The fact is: if you use Twitter for Mac, every URL you insert in your tweets will be automatically shortened using t.co. It doesn’t matter whether your original URL was long or short to begin with; it doesn’t matter if it was an already shortened URL (perhaps copied and pasted from other well-known URL shortening services like tinyurl, bit.ly, is.gd); furthermore, it doesn’t matter if the original URL was already shortened by a recognisable company/entity using an alternate, short URL tailored for services like Twitter where every character counts (examples include amzn.com, flic.kr, nyti.ms and others). 

I find this behaviour quite annoying. I’d like to be able to recognise at a glance where a certain link comes from, or at least have a vague idea about what I can reasonably expect when someone I follow wants to share something. If I see URLs beginning with http://twitpic.com, or http://yfrog.com, I know they link to images, and since I’m still on Tweetie 1.2.8, I’ll be able to enjoy the added comfort of seeing them from within the client, without having the links passed to an external browser. Same goes for Instagram (http://instagr.am) and Flickr (http://flic.kr); in this case the link will open in a browser, but I’m expecting a photo anyway, because I recognise the source. In a way or another, such URLs, albeit shortened, give me a shred of information. t.co gives me nothing, apart from the notion that the link is ‘approved by Twitter’. From a practical, user-oriented standpoint, what t.co does is wrapping whatever URL into obscurity.

There’s more about t.co’s behaviour I dislike. If you use Twitter for Mac, as I said above, every link you put in a tweet will be given the t.co treatment, but if you access Twitter from the Web interface at twitter.com, you will see the original link. Every other Twitter client, instead, will display only the obscure t.co URL. If you’re using a Twitter client with the ability of displaying images inline, it won’t recognise images with twitpic or yfrog URLs inside t.co URLs, so it won’t display them. Another peculiar thing: if you use the Web interface and click on a URL that was posted from Twitter for Mac (and therefore subject to the ‘t.co treatment’), you will see the original URL, but when you hover the mouse on it, the browser will see the t.co URL instead (look at the URL in the browser’s status bar at the bottom), so that upon clicking the URL, the browser will first go to the t.co link, which will in turn redirect you to the original site. Absurd, redundant, and even a bit questionable if you ask me.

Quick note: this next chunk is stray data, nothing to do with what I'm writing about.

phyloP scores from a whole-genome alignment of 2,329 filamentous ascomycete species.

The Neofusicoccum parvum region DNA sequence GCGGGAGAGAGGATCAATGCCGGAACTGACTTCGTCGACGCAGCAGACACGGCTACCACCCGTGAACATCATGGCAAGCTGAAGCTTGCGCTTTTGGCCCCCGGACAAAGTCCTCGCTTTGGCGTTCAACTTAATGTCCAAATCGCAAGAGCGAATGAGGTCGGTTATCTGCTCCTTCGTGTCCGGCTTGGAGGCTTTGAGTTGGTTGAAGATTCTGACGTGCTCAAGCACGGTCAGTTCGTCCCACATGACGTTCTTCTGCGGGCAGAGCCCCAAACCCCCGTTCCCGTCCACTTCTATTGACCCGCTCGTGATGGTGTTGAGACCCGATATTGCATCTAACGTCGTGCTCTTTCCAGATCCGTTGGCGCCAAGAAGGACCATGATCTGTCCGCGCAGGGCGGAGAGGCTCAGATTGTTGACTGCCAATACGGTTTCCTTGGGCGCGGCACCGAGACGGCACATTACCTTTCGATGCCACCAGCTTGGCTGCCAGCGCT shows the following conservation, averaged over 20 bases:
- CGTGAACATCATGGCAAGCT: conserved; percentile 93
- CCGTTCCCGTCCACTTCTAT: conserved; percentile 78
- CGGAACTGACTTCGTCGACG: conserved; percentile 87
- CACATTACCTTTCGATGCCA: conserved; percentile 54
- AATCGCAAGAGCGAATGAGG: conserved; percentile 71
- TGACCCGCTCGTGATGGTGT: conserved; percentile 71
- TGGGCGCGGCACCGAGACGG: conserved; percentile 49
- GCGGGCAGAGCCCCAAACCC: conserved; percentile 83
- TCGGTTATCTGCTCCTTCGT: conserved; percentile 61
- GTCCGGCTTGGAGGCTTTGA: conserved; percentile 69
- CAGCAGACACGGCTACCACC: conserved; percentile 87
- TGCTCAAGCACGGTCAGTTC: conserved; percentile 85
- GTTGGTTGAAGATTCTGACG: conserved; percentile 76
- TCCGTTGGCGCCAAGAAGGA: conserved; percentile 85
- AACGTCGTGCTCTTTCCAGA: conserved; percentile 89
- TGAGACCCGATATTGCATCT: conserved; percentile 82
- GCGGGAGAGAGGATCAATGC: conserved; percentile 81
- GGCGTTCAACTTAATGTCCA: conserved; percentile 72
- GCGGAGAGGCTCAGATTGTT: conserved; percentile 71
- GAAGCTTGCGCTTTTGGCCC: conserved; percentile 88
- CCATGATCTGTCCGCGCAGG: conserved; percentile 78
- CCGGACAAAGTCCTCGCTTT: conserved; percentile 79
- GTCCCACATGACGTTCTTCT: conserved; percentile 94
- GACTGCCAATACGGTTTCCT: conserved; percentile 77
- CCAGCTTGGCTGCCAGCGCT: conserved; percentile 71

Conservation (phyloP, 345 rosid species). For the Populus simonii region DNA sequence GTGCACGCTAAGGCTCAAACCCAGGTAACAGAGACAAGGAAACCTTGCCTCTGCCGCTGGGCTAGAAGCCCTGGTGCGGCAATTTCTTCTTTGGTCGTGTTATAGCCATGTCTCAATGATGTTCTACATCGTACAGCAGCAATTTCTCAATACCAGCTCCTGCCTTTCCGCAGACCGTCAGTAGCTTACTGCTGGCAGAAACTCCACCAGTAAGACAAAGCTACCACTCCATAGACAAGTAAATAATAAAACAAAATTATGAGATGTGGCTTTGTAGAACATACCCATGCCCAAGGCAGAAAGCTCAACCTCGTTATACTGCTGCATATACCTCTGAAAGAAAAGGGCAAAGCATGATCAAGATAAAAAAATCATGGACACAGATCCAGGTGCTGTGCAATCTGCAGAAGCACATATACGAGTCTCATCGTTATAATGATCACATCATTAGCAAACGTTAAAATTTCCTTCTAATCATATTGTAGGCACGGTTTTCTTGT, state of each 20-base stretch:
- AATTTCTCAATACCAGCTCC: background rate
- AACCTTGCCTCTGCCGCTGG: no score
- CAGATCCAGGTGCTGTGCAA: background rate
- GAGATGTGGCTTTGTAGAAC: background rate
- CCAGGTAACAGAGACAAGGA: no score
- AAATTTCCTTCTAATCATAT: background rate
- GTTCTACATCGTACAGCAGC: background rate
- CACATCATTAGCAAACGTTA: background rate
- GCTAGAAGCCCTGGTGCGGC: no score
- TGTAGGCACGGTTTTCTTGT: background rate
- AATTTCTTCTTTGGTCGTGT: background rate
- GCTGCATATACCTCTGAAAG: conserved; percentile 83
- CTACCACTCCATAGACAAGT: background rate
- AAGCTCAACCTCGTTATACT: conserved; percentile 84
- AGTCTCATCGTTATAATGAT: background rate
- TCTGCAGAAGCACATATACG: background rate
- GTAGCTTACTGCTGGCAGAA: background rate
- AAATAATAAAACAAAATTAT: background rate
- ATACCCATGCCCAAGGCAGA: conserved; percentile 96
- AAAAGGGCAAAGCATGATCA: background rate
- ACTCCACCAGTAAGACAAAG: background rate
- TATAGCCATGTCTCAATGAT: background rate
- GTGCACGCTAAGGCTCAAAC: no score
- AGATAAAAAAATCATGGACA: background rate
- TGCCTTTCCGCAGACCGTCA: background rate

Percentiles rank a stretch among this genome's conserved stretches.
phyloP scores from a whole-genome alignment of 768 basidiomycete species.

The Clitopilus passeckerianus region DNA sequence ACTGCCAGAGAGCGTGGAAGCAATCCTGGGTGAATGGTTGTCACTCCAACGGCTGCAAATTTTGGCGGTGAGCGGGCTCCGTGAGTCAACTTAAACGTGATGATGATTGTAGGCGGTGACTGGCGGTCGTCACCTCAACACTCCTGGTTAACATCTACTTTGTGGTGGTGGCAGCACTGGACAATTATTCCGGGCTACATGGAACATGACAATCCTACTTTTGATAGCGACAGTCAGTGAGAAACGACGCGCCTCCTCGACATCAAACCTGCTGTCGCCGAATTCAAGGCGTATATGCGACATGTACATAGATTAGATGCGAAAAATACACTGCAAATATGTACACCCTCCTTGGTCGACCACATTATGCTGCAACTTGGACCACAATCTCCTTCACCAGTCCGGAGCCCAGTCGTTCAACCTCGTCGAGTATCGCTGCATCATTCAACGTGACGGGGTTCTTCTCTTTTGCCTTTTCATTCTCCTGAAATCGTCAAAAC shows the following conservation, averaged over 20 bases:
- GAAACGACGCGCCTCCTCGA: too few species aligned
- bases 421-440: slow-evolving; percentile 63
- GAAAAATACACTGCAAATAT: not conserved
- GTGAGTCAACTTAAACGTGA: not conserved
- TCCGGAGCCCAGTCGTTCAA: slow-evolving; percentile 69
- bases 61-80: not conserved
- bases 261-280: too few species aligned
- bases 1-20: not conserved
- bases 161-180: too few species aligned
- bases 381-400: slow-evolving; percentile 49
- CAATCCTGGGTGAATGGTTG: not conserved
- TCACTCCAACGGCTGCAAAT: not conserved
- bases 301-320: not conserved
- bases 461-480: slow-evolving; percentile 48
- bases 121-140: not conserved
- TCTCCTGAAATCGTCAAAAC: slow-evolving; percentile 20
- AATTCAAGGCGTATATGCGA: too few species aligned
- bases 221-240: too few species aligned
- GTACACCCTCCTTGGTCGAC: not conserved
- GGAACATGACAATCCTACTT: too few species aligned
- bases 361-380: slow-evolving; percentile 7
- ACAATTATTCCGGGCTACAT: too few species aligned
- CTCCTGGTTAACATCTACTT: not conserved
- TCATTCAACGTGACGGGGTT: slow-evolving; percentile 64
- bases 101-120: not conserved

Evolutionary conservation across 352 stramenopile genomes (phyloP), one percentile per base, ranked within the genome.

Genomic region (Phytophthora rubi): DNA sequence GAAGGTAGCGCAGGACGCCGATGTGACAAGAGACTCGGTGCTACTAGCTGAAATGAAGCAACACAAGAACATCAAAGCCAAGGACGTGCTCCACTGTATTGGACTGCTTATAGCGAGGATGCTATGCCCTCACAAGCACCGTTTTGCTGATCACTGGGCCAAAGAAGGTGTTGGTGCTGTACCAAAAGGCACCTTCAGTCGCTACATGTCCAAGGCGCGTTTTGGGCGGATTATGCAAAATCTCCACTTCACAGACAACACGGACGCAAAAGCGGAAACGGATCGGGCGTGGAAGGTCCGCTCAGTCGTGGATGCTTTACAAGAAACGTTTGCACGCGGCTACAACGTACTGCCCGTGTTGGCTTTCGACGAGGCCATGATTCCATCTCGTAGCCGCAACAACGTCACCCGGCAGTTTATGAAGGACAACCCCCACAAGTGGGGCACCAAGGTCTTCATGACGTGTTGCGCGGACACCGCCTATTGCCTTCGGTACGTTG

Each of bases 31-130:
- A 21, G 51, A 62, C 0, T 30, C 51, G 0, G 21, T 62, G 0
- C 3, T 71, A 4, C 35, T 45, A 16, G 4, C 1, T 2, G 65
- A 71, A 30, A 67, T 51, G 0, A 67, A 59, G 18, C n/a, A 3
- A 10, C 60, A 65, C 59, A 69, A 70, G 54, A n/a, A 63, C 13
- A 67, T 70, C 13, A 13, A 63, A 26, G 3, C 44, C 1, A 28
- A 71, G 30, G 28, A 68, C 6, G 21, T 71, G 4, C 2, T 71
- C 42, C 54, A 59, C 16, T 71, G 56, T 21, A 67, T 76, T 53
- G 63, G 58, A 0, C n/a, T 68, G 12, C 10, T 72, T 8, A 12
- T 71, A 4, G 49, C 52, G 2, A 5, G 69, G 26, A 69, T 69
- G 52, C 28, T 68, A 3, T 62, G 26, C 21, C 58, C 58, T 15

So, no, I’m not going to use Twitter for Mac for now. If they’re not willing to change the URL shortening behaviour, at least they should add a preference that lets me decide whether I want the URL shortened or not, instead of all this t.co ‘mass assimilation’. Yes, I’m acting on principle here. I just want more clarity and flexibility. Thankfully there are plenty of other solid Twitter clients, including the ‘old’ Tweetie (and I can’t wait to see the forthcoming Twitterrific 4 for Mac), but still, Twitter for Mac has been a bit of a disappointment for me, especially after the long wait.

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About Riccardo Mori

Writer. Translator. Mac consultant. Enthusiast photographer. • If you like what I write, please consider supporting my writing by purchasing my short stories, Minigrooves or by making a donation. Thank you!